Thesis: Addressing Regional Inequality: A Study on Regional Planning in Indonesia
The research investigates how regional planning policies impact the geography of uneven development in Indonesia. Specifically, an investigation will be carried out to explain the relation between clustering policies adopted by the country’s National Spatial Plan (NSP), through the stipulation of the National Strategic Areas (NSA) over the areas with high economic potential, and the economic growth across the regions.
In doing so, the research is using the Evolutionary Economic Geography as its theoretical framework. The research hypothesis is that the institutional setting, in the forms of spatial policy, is of importance in determining the changing economic geography in Indonesia. The institutional setting, in particular in the context of less economically developed countries (LEDC), is considered pivotal for regions to avoid the negative lock-in in path dependence.
The NSA has been adopted since the stipulation of the first National Spatial Plan in 1997, which was then revised in 2008. Such policy implies that significant support from the national budget has to be provided in the economically prospective areas where the policy takes place. The areas with high economic potential are expected to be the engine of economic growth for their surrounding areas, thus changing the economic geography of the country. Interestingly, research on this direction has been limited.
The research will focus on three main objectives:
1. To situate economically prospective clusters within the geography of uneven development in Indonesia.
2. To account for the extent to which clustering policies adopted have either inhibited or promoted regional inequality across Indonesia.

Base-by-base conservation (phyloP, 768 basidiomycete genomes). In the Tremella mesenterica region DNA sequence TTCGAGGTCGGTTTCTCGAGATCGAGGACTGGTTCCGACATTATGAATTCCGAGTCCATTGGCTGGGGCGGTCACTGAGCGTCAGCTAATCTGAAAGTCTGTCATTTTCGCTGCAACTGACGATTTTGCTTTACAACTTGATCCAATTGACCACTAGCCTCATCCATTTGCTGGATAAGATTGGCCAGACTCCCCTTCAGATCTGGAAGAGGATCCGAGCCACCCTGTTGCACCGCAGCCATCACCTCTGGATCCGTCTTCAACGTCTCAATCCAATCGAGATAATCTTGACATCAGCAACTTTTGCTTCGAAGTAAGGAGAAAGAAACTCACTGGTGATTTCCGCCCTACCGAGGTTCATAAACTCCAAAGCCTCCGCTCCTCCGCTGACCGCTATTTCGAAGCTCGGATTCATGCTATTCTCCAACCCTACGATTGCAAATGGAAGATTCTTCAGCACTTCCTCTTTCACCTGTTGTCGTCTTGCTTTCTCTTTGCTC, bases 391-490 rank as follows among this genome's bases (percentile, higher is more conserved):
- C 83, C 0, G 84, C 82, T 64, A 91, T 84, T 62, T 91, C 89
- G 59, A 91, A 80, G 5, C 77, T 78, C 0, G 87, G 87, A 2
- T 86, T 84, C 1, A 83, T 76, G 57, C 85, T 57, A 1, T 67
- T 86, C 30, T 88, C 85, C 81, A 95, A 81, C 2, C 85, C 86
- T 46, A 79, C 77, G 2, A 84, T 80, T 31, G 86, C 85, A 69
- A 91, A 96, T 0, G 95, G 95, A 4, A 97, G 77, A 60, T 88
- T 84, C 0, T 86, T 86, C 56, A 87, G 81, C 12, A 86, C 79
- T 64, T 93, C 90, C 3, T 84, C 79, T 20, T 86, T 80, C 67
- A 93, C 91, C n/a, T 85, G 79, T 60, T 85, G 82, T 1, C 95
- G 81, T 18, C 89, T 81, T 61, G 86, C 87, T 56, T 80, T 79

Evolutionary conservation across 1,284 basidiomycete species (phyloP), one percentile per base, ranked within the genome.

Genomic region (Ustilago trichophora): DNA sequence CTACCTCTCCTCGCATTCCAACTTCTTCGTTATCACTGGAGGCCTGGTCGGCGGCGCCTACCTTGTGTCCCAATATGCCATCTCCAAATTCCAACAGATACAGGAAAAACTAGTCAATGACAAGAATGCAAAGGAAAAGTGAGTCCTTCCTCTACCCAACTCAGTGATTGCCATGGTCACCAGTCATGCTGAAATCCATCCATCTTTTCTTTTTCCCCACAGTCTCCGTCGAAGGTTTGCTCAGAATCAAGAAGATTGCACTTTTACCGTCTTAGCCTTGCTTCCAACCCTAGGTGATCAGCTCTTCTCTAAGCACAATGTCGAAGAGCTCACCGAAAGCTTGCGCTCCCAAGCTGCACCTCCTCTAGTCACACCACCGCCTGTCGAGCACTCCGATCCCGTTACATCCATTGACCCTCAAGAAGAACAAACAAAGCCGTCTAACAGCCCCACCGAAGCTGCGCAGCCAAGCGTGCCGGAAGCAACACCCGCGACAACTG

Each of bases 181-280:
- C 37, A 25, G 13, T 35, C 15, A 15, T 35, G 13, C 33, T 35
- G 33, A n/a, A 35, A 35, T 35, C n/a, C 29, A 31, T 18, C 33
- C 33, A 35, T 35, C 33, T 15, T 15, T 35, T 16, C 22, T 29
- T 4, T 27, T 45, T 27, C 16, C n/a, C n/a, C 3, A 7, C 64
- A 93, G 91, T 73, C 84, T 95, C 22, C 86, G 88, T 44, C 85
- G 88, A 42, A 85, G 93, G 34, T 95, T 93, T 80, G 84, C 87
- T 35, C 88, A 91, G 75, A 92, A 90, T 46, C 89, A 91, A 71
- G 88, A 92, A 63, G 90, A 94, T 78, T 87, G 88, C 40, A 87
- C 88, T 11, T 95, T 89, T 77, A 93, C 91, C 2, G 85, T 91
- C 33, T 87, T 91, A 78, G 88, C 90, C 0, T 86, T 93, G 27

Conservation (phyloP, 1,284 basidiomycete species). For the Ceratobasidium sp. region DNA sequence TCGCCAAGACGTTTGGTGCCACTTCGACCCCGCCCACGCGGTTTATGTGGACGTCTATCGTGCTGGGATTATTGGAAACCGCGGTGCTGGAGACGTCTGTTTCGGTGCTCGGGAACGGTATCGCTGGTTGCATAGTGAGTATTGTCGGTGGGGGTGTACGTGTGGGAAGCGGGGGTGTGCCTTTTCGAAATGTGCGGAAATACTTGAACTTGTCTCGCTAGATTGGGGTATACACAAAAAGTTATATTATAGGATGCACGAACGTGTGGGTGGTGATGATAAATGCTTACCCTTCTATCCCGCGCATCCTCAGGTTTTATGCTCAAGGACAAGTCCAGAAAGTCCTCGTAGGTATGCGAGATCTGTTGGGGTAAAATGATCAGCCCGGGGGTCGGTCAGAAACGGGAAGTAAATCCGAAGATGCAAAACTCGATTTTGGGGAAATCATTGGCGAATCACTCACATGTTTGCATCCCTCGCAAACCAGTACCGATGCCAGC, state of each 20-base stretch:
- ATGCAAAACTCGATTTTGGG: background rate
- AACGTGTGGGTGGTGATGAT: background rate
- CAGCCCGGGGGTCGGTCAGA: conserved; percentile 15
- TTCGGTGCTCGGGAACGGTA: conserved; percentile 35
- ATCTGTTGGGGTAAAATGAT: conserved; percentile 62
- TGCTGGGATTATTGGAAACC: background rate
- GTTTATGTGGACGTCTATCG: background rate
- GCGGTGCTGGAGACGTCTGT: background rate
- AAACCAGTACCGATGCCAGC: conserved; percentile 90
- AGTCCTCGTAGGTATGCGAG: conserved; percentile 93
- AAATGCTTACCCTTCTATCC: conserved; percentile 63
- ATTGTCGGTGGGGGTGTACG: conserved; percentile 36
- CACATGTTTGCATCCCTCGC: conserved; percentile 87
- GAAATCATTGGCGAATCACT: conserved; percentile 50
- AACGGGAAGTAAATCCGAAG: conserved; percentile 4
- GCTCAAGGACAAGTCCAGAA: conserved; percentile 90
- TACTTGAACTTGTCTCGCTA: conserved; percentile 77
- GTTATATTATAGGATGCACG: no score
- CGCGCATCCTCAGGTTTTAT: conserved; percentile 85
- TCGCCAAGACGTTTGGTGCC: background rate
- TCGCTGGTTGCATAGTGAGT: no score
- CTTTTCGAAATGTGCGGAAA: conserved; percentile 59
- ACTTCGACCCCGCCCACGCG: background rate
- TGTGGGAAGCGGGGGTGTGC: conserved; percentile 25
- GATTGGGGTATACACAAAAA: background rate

3. To suggest policy alternatives for improving the efficacy of clustering policies in reducing regional inequality.
Why my research is important
Theoretically, the research will contribute to the enrichment of the literature on EEG. Since the exploration of the path dependence concept in EEG mostly revolves around small clusters of high-technology areas located in the more economically developed countries (MEDC), the current study extends the concept in the context of LEDC. The research also provides empirical evidence on the role of institutions in regional development. In this way, the research may be contributing to widening the focus of most empirical research on EEG in the role of firms in the evolution of the capitalist space economy.
Contextually, the research provides new insight on the role of regional policies in reducing regional inequality. Few studies have been conducted into the history and role of spatial planning in the development of Indonesia, and therefore the research fills a notable gap in the literature. Those studies that have been undertaken on regional inequality tend to discuss the role of macro-level policies without considering regional policies adopted by both national and local governments in Indonesia. This research therefore adds to the literature by given detailed consideration to the geography of uneven development, and the role of policy in this.
Additionally, the policy impact of this research is obvious.